Catriona walked him to the cafeteria and pointed out the table Simza’s circle usually occupied before heading to the lunch line that met her needs. As he crossed the room, loud with chatter and clanking cutlery, he hesitated when he heard his name.

“How was your morning?” Tricia asked, catching his elbow under her hand. She was doing her best to sound casual, but he could see her underlying concern.

“It was good,” he insisted, but frowned when he recalled his hostile fae classmate. “Mostly.”

Tricia’s blue eyes narrowed. “What do you mean mostly?”

He shrugged. “I have a first generation fae integrator in my core block, and she’s…”

“A bitch?” Tricia suggested.

He wasn’t able to squelch the smile. “Yeah. That’d be about right. I’m the only vampire in the class, and she was pretty unhappy about it.”

“Did she do anything inappropriate?” Tricia asked quickly, her forehead wrinkling the way it did when she was worried. “If she did, you can and totally should report it.”

“Already done,” said a voice at Adric’s elbow. He twitched, surprised anyone could get that close without him realizing it. Simza stood slightly behind him and off to one side. “We don’t tolerate ethnocentrist bullying, and administration takes it very seriously.”

“Uh…” He felt stupid again. What was it with this girl shutting down his brain? He’d kind of hoped ignoring Laurel would make the problem go away. If he proved himself not a threat, wouldn’t that carry more weight than detention, or whatever they did here? He glanced at Tricia, who was now grinning at him. “Tricia, this is Simza, she’s in my core block. Simza, this is my cousin Tricia, she’s a sophomore.”

“Nice to meet you,” Simza said, happiness radiating off her. “Aren’t you on student council?”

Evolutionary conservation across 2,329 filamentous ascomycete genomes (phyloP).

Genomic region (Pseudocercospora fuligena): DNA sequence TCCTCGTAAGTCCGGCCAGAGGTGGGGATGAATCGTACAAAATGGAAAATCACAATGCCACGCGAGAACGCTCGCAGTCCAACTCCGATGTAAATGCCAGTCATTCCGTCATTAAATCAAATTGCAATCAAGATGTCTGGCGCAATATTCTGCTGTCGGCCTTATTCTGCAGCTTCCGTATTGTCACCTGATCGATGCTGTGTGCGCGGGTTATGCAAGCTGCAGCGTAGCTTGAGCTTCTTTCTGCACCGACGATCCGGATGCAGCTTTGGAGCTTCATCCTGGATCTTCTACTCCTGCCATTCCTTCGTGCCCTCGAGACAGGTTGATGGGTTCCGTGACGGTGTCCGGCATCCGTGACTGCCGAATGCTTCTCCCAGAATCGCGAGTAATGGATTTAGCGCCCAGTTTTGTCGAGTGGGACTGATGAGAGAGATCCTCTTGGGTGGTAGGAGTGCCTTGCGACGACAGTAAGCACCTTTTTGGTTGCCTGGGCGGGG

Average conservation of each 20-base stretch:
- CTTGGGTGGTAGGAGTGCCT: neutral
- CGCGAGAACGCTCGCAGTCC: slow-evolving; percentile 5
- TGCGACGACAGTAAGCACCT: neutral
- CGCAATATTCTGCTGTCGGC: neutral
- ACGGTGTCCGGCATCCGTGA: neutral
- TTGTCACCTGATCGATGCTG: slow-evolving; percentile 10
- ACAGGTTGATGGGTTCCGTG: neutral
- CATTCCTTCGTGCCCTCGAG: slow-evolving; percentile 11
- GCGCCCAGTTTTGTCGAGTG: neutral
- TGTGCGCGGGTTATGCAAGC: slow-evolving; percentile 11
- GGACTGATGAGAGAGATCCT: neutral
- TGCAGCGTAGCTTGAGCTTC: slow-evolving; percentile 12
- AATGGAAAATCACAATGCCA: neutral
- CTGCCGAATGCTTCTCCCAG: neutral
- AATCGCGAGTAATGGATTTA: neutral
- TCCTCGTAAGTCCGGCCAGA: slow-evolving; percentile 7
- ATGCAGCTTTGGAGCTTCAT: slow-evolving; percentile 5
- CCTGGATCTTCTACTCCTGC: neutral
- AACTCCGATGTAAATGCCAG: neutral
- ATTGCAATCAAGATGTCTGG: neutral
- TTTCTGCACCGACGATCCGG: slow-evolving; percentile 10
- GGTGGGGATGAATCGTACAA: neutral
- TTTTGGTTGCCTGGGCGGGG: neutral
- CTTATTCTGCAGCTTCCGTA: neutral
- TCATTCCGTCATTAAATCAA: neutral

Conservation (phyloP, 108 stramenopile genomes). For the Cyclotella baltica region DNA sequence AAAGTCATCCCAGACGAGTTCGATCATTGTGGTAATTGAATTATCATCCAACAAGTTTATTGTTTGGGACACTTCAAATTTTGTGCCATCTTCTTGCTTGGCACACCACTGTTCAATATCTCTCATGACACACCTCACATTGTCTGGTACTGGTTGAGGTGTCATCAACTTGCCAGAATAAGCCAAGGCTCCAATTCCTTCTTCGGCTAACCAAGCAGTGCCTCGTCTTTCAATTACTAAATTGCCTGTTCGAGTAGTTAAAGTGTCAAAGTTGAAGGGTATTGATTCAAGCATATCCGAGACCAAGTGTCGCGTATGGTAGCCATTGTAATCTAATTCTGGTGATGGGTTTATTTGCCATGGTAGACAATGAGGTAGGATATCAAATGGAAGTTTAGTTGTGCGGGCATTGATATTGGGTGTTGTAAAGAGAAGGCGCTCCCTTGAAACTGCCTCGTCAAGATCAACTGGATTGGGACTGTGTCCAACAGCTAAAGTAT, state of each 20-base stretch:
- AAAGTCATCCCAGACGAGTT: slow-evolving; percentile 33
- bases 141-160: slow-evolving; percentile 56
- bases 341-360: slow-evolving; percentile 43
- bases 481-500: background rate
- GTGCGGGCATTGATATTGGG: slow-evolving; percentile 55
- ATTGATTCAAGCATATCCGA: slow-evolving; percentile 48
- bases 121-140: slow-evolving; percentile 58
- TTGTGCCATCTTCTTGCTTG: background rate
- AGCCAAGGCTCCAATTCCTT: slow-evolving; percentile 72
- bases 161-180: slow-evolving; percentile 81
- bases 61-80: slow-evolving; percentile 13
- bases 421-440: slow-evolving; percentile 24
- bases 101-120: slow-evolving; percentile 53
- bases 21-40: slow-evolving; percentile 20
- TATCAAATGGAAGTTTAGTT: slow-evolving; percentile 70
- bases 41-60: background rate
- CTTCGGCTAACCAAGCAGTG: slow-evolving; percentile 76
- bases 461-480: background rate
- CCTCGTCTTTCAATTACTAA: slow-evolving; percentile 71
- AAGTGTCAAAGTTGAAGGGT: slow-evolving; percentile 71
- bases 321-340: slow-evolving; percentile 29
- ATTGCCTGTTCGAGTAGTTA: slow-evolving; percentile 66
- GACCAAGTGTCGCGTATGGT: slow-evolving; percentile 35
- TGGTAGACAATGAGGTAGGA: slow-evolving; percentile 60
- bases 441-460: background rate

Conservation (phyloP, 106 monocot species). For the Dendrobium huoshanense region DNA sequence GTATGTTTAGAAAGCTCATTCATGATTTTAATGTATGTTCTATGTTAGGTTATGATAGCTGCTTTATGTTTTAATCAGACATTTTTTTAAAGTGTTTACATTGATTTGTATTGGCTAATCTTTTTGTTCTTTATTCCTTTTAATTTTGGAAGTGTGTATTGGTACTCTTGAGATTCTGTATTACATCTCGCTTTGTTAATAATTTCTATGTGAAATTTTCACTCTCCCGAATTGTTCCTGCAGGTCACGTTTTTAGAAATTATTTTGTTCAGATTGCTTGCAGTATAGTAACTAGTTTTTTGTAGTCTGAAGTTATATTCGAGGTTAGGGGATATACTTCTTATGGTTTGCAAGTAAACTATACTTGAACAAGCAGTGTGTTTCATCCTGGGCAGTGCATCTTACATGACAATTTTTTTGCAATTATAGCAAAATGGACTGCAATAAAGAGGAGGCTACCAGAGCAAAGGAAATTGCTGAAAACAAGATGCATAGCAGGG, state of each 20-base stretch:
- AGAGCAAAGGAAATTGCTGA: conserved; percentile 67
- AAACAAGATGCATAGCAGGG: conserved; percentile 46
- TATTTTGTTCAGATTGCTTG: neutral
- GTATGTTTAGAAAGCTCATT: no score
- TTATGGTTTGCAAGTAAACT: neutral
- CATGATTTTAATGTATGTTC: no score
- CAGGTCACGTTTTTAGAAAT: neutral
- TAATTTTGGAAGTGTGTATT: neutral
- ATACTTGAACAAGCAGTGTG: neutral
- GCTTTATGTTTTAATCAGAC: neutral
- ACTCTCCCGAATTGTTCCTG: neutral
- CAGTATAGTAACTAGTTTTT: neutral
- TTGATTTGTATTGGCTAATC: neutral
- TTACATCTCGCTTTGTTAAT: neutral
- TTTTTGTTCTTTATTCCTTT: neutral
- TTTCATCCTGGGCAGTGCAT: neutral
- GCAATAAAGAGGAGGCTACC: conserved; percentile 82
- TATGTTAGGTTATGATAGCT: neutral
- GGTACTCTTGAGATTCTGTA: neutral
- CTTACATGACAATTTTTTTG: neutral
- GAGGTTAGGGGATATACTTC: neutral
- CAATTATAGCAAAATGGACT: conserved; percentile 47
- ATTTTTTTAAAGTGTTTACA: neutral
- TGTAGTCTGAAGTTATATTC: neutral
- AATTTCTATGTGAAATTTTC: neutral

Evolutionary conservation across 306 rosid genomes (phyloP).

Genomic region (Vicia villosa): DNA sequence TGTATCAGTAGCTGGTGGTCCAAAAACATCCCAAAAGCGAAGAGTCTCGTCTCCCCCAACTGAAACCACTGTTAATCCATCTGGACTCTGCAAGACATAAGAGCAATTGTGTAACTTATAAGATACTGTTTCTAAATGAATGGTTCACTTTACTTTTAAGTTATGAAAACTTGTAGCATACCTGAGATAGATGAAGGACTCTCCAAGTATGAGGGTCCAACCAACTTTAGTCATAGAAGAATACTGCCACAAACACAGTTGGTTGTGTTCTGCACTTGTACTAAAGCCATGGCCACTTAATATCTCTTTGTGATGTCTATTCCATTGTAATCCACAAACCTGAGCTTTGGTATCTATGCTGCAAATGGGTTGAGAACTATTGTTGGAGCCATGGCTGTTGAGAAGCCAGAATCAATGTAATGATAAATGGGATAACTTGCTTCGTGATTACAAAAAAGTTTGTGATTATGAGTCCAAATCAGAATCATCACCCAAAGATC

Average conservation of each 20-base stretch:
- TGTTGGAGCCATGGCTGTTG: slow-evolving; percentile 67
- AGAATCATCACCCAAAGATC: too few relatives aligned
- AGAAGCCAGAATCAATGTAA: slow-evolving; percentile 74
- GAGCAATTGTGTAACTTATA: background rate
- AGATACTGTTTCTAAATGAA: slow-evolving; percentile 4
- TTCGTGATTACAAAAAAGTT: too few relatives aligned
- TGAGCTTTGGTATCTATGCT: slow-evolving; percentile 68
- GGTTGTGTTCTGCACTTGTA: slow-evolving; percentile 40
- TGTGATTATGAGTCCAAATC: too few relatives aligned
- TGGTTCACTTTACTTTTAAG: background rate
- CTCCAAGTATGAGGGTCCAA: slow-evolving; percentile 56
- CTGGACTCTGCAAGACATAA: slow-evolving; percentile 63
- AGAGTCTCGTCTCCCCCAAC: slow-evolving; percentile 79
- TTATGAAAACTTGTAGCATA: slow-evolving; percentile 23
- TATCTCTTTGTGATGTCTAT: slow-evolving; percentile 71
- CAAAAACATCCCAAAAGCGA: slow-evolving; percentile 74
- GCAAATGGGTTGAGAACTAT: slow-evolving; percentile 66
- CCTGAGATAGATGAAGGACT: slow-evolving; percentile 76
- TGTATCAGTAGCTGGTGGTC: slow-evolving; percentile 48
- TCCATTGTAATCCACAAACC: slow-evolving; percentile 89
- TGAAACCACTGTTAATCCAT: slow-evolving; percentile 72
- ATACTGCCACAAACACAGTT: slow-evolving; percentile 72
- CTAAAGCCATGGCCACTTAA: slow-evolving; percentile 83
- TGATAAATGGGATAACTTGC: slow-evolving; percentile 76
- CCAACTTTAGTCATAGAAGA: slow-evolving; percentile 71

Tricia nodded and grabbed the offered hand. “Are you going to adopt him?”

Adric felt his face heat up as both girls looked at him before turning back to each other. What were they talking about?

“That’s up to him,” Simza replied with a wink. “Do you have any objections?”

“None.” Tricia hopped up and down and clapped her hands in glee. “I’ll let you guys get to your lunch.” She patted Adric’s arm twice. “See you later, cuz.” She jogged back between the tables to the group she’d been sitting with earlier.

Puzzled, Adric turned to Simza. “What was that about?”

“We’ll talk about it later,” she said. “But I promised you’d meet my circle, so let’s do that.” She led him over to the end of a table where Zindel already sat. There were several empty seats between him and the next group of students.

“So what is your circle?” Adric asked, hoping to get some insight to his new classmate. “Is it, like, a nickname for your friend group?”

She gestured for him to take a seat across from the werewolf. “Zin, you want to explain?”

Zindel snorted. “Are you familiar with chovihani?”

Adric shook his head. “I’m sorry,” he apologized. “We didn’t have any Romani in Madison, so I guess it didn’t get covered.”

Simza shrugged. “We’re not a huge ethnic group, and we… we haven’t been the most popular, historically. So there really aren’t a lot of us anywhere anymore. Not even back in Europe.” She pulled a red reusable lunch bag out of her backpack. “Chovihani are essentially the Romani equivalent of a warlock.”

“Magical heavy hitters,” Zindel added. “Their principles of magic reflect other users, but are actually completely different.”

“So, no coven?” Adric asked.

Most work best as solo practitioners,” Simza said, emphasizing that first word.

“But not you?”

Zindel laughed as if it was the most hilarious thing in the world.

“Zindel.” There was a definite note of warning in her voice.

“Come on Simza,” he pleaded. “It’s not often that your reputation is this untarnished. And even you have to admit, it’s pretty funny.”

She rolled her eyes. “Fine.” She waved the back of her hand at him, encouraging him to continue.

“Simza’s probably the strongest chovihani in the history of our people,” Zindel explained. “All that power comes with a really sensitive control system, which means it’s easy for things to go wrong. Young magic users make a lot of mistakes. It’s just part of the package.”

“Oh.” Adric suddenly understood. He glanced down at her, surprised to see pink in her dark cheeks, far more than a hint. “So you had a few accidents, then?” he asked, determined not to tease, because loss of control was a scary thing.

Zindel let out a bark of laughter before slapping his hand over his mouth and ducking his head to hide his expression.

Simza scowled at her friend, but something about it seemed affectionate. “Few is not how I’d describe it.” She let out a sigh and a half-embarrassed smile made its way onto her face. “Constant train-wreck is more accurate.” She shook her head. “I was home-schooled until seventh grade because I was,” she raised her hands to provide air quote assistance, “too dangerous to be integrated with other students.”